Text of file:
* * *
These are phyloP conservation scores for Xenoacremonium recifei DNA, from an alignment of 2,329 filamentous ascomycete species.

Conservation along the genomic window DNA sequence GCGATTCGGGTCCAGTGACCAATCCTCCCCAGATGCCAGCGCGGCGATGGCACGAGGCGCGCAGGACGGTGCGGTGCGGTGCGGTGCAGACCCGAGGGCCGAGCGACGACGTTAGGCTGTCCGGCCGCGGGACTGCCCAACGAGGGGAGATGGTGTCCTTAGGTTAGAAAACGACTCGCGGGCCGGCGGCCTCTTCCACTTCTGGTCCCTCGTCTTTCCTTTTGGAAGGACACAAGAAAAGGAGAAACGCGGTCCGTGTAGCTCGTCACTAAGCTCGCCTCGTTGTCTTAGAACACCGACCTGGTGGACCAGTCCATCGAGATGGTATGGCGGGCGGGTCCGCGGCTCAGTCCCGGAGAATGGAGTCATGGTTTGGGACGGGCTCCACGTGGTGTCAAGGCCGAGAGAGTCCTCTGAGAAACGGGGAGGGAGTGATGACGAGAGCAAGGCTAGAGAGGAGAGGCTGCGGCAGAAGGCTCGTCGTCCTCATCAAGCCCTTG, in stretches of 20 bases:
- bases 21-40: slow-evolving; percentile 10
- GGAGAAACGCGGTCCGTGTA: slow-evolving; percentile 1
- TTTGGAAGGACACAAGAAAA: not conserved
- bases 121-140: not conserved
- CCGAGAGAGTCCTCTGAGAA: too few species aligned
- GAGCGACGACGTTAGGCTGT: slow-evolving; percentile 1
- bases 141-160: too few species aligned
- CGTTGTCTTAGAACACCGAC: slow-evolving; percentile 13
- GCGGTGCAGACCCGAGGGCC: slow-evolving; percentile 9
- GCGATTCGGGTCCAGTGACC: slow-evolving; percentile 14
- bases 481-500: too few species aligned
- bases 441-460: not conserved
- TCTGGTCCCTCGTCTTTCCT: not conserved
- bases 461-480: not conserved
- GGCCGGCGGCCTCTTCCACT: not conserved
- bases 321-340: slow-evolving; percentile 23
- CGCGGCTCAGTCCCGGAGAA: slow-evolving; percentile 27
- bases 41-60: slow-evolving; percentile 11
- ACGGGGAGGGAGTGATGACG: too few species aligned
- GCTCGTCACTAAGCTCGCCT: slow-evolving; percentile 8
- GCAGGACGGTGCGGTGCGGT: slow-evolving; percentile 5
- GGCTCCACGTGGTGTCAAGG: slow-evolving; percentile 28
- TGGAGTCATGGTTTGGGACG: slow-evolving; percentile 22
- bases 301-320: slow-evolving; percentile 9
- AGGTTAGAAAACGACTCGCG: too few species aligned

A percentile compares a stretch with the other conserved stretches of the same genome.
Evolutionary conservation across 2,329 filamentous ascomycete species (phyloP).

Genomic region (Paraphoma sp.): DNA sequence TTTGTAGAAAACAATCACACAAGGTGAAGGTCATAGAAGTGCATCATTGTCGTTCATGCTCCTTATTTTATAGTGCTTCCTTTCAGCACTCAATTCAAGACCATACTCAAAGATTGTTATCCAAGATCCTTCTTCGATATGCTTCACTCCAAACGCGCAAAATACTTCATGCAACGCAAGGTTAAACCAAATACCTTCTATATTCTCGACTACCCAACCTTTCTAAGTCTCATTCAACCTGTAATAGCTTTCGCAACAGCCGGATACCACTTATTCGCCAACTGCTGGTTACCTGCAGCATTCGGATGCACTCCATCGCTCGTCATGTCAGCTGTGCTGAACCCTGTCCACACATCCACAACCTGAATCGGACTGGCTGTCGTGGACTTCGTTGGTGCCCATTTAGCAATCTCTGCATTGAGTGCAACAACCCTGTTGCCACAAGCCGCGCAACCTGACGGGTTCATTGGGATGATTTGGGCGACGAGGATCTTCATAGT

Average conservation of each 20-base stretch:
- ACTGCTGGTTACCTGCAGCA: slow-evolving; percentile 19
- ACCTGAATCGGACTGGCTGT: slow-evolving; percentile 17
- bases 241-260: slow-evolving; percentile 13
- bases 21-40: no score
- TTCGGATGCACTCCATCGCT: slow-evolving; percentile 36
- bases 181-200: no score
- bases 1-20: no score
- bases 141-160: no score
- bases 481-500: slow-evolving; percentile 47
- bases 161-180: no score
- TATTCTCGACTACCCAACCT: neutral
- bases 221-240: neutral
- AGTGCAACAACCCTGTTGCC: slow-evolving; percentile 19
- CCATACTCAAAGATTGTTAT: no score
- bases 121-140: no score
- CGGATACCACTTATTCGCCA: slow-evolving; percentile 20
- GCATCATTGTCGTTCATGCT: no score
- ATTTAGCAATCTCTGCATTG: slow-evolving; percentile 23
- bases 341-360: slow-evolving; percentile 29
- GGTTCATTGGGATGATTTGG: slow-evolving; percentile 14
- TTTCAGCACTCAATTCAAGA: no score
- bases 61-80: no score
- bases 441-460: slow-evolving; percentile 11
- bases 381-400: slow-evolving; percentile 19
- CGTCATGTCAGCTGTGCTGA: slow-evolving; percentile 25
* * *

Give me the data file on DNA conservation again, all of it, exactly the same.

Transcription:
These are phyloP conservation scores for Xenoacremonium recifei DNA, from an alignment of 2,329 filamentous ascomycete species.

Conservation along the genomic window DNA sequence GCGATTCGGGTCCAGTGACCAATCCTCCCCAGATGCCAGCGCGGCGATGGCACGAGGCGCGCAGGACGGTGCGGTGCGGTGCGGTGCAGACCCGAGGGCCGAGCGACGACGTTAGGCTGTCCGGCCGCGGGACTGCCCAACGAGGGGAGATGGTGTCCTTAGGTTAGAAAACGACTCGCGGGCCGGCGGCCTCTTCCACTTCTGGTCCCTCGTCTTTCCTTTTGGAAGGACACAAGAAAAGGAGAAACGCGGTCCGTGTAGCTCGTCACTAAGCTCGCCTCGTTGTCTTAGAACACCGACCTGGTGGACCAGTCCATCGAGATGGTATGGCGGGCGGGTCCGCGGCTCAGTCCCGGAGAATGGAGTCATGGTTTGGGACGGGCTCCACGTGGTGTCAAGGCCGAGAGAGTCCTCTGAGAAACGGGGAGGGAGTGATGACGAGAGCAAGGCTAGAGAGGAGAGGCTGCGGCAGAAGGCTCGTCGTCCTCATCAAGCCCTTG, in stretches of 20 bases:
- bases 21-40: slow-evolving; percentile 10
- GGAGAAACGCGGTCCGTGTA: slow-evolving; percentile 1
- TTTGGAAGGACACAAGAAAA: not conserved
- bases 121-140: not conserved
- CCGAGAGAGTCCTCTGAGAA: too few species aligned
- GAGCGACGACGTTAGGCTGT: slow-evolving; percentile 1
- bases 141-160: too few species aligned
- CGTTGTCTTAGAACACCGAC: slow-evolving; percentile 13
- GCGGTGCAGACCCGAGGGCC: slow-evolving; percentile 9
- GCGATTCGGGTCCAGTGACC: slow-evolving; percentile 14
- bases 481-500: too few species aligned
- bases 441-460: not conserved
- TCTGGTCCCTCGTCTTTCCT: not conserved
- bases 461-480: not conserved
- GGCCGGCGGCCTCTTCCACT: not conserved
- bases 321-340: slow-evolving; percentile 23
- CGCGGCTCAGTCCCGGAGAA: slow-evolving; percentile 27
- bases 41-60: slow-evolving; percentile 11
- ACGGGGAGGGAGTGATGACG: too few species aligned
- GCTCGTCACTAAGCTCGCCT: slow-evolving; percentile 8
- GCAGGACGGTGCGGTGCGGT: slow-evolving; percentile 5
- GGCTCCACGTGGTGTCAAGG: slow-evolving; percentile 28
- TGGAGTCATGGTTTGGGACG: slow-evolving; percentile 22
- bases 301-320: slow-evolving; percentile 9
- AGGTTAGAAAACGACTCGCG: too few species aligned

A percentile compares a stretch with the other conserved stretches of the same genome.
Evolutionary conservation across 2,329 filamentous ascomycete species (phyloP).

Genomic region (Paraphoma sp.): DNA sequence TTTGTAGAAAACAATCACACAAGGTGAAGGTCATAGAAGTGCATCATTGTCGTTCATGCTCCTTATTTTATAGTGCTTCCTTTCAGCACTCAATTCAAGACCATACTCAAAGATTGTTATCCAAGATCCTTCTTCGATATGCTTCACTCCAAACGCGCAAAATACTTCATGCAACGCAAGGTTAAACCAAATACCTTCTATATTCTCGACTACCCAACCTTTCTAAGTCTCATTCAACCTGTAATAGCTTTCGCAACAGCCGGATACCACTTATTCGCCAACTGCTGGTTACCTGCAGCATTCGGATGCACTCCATCGCTCGTCATGTCAGCTGTGCTGAACCCTGTCCACACATCCACAACCTGAATCGGACTGGCTGTCGTGGACTTCGTTGGTGCCCATTTAGCAATCTCTGCATTGAGTGCAACAACCCTGTTGCCACAAGCCGCGCAACCTGACGGGTTCATTGGGATGATTTGGGCGACGAGGATCTTCATAGT

Average conservation of each 20-base stretch:
- ACTGCTGGTTACCTGCAGCA: slow-evolving; percentile 19
- ACCTGAATCGGACTGGCTGT: slow-evolving; percentile 17
- bases 241-260: slow-evolving; percentile 13
- bases 21-40: no score
- TTCGGATGCACTCCATCGCT: slow-evolving; percentile 36
- bases 181-200: no score
- bases 1-20: no score
- bases 141-160: no score
- bases 481-500: slow-evolving; percentile 47
- bases 161-180: no score
- TATTCTCGACTACCCAACCT: neutral
- bases 221-240: neutral
- AGTGCAACAACCCTGTTGCC: slow-evolving; percentile 19
- CCATACTCAAAGATTGTTAT: no score
- bases 121-140: no score
- CGGATACCACTTATTCGCCA: slow-evolving; percentile 20
- GCATCATTGTCGTTCATGCT: no score
- ATTTAGCAATCTCTGCATTG: slow-evolving; percentile 23
- bases 341-360: slow-evolving; percentile 29
- GGTTCATTGGGATGATTTGG: slow-evolving; percentile 14
- TTTCAGCACTCAATTCAAGA: no score
- bases 61-80: no score
- bases 441-460: slow-evolving; percentile 11
- bases 381-400: slow-evolving; percentile 19
- CGTCATGTCAGCTGTGCTGA: slow-evolving; percentile 25